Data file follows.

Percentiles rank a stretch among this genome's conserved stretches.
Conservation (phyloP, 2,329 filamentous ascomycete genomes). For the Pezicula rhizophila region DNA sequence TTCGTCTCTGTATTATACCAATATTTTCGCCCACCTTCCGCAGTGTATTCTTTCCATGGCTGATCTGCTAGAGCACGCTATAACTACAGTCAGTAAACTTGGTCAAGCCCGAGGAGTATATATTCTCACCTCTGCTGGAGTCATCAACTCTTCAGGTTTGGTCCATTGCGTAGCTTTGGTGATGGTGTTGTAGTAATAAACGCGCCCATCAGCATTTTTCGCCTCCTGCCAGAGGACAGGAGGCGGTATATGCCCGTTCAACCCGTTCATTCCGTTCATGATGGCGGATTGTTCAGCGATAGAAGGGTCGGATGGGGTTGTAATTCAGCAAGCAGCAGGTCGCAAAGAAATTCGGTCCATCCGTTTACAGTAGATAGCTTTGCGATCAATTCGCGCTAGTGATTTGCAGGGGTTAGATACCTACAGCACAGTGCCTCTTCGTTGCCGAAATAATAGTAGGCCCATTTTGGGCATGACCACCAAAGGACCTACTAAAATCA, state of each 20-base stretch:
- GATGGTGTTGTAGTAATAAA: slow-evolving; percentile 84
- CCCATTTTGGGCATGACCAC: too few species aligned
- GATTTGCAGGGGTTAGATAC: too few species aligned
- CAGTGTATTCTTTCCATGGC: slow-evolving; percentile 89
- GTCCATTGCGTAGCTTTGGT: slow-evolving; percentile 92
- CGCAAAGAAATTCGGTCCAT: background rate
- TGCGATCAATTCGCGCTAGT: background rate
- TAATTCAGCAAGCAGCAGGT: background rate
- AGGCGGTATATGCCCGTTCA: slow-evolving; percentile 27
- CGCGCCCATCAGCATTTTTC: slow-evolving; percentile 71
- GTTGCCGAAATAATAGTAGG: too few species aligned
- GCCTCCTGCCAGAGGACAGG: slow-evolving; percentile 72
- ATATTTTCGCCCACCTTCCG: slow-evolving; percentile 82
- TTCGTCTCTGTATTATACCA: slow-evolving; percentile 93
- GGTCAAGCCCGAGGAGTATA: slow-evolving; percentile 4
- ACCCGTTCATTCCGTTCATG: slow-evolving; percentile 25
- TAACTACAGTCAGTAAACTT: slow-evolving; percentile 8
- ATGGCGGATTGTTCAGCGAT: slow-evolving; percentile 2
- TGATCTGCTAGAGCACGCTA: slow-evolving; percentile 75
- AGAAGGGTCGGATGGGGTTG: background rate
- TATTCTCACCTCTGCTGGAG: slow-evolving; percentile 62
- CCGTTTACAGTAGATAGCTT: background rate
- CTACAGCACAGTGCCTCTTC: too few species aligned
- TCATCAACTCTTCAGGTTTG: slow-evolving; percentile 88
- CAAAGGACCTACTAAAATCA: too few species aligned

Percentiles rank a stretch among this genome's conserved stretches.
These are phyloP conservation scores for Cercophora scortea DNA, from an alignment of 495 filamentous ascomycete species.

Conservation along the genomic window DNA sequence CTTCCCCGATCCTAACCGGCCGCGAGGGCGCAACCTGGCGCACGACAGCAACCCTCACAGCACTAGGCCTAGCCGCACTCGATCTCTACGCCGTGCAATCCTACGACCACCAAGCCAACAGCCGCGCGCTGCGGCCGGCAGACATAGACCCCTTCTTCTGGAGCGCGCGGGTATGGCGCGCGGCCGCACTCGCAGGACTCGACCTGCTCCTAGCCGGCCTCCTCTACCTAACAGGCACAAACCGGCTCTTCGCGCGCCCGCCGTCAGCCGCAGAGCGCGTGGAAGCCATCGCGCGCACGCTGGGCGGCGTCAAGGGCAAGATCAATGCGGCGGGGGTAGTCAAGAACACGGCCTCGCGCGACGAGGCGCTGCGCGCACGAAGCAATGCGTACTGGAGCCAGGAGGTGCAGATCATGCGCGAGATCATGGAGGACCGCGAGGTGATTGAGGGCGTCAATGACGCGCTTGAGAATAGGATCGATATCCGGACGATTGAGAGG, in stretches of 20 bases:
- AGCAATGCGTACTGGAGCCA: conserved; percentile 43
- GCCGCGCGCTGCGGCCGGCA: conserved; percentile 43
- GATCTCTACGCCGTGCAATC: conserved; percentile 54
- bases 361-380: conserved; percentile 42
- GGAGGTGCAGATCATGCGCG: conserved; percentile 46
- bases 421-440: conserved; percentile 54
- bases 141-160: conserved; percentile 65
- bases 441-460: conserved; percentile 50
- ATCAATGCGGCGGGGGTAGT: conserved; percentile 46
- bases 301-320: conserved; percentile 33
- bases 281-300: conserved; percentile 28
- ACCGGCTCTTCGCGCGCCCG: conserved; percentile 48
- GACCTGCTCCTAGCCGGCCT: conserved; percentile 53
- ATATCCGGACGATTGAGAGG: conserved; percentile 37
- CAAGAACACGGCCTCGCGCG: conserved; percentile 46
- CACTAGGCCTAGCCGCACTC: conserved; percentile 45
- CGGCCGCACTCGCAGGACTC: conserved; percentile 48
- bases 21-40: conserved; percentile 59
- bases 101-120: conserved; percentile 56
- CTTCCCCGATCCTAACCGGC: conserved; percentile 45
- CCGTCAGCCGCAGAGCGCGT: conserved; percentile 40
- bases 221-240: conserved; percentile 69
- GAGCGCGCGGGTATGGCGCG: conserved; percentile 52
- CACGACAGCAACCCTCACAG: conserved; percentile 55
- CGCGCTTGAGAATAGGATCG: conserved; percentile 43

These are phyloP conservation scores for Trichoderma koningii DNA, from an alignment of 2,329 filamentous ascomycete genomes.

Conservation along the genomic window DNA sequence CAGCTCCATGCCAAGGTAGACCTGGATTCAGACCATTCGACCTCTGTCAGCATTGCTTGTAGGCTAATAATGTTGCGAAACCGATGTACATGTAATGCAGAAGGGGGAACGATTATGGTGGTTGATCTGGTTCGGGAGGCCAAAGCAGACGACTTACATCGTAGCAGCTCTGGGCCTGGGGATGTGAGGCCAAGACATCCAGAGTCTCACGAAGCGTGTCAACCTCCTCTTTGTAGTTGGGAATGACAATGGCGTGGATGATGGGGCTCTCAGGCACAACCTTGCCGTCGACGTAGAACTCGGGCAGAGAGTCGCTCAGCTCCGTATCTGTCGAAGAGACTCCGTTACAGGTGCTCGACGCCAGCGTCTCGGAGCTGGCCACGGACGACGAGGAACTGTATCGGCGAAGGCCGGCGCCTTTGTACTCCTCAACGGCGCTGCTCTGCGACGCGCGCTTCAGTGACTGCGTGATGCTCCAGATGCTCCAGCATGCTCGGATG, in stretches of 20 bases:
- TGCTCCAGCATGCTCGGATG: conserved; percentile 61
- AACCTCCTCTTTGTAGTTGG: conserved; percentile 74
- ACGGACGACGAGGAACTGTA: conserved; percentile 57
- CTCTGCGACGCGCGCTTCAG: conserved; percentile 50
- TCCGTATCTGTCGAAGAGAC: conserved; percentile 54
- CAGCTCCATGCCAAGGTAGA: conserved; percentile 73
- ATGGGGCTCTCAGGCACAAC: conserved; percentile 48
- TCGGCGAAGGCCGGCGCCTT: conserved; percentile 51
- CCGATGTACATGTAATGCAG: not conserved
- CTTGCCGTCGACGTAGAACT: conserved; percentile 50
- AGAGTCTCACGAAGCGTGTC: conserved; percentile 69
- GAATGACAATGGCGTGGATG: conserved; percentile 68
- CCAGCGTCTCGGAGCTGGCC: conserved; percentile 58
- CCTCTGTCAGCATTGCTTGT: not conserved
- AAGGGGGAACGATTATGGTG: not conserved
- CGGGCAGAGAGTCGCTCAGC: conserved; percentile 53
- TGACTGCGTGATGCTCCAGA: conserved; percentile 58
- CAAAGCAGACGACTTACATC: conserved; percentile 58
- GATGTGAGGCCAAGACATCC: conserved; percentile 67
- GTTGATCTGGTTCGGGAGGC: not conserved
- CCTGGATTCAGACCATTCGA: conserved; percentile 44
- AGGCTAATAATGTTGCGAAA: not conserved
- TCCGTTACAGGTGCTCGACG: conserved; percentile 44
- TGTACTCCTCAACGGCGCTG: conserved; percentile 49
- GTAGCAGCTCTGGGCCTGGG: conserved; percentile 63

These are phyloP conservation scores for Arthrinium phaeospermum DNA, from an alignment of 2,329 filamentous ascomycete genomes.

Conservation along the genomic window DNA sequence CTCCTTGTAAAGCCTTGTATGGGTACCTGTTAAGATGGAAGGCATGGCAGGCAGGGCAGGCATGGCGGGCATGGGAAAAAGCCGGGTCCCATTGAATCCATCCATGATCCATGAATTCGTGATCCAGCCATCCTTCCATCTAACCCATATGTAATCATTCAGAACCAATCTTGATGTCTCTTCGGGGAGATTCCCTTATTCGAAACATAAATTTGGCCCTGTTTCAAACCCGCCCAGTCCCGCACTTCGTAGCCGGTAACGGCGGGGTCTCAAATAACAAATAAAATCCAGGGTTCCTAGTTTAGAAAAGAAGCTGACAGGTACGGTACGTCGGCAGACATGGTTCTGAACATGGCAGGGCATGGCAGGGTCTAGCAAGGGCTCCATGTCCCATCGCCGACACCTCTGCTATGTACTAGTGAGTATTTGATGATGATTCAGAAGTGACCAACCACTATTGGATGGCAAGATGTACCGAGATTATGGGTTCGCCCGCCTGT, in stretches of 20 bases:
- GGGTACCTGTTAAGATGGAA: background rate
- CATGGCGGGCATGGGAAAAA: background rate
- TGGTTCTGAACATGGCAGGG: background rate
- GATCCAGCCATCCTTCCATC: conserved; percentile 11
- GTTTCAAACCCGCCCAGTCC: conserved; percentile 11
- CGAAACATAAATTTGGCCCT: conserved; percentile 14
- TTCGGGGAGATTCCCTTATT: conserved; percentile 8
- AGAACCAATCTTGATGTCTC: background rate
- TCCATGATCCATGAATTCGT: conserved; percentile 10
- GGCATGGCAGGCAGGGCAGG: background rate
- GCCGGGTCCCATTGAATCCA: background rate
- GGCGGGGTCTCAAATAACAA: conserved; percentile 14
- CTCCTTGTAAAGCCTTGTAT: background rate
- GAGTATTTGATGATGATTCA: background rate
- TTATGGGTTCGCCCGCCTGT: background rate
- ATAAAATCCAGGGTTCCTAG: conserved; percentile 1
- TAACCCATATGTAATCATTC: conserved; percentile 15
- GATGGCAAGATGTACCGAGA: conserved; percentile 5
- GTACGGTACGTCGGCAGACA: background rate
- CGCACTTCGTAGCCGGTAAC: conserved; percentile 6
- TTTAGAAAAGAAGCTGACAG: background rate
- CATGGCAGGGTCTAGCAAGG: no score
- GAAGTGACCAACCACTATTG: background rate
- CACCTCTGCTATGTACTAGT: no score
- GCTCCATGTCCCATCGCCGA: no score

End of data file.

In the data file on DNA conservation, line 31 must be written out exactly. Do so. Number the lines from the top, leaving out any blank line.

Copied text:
- AGCAATGCGTACTGGAGCCA: conserved; percentile 43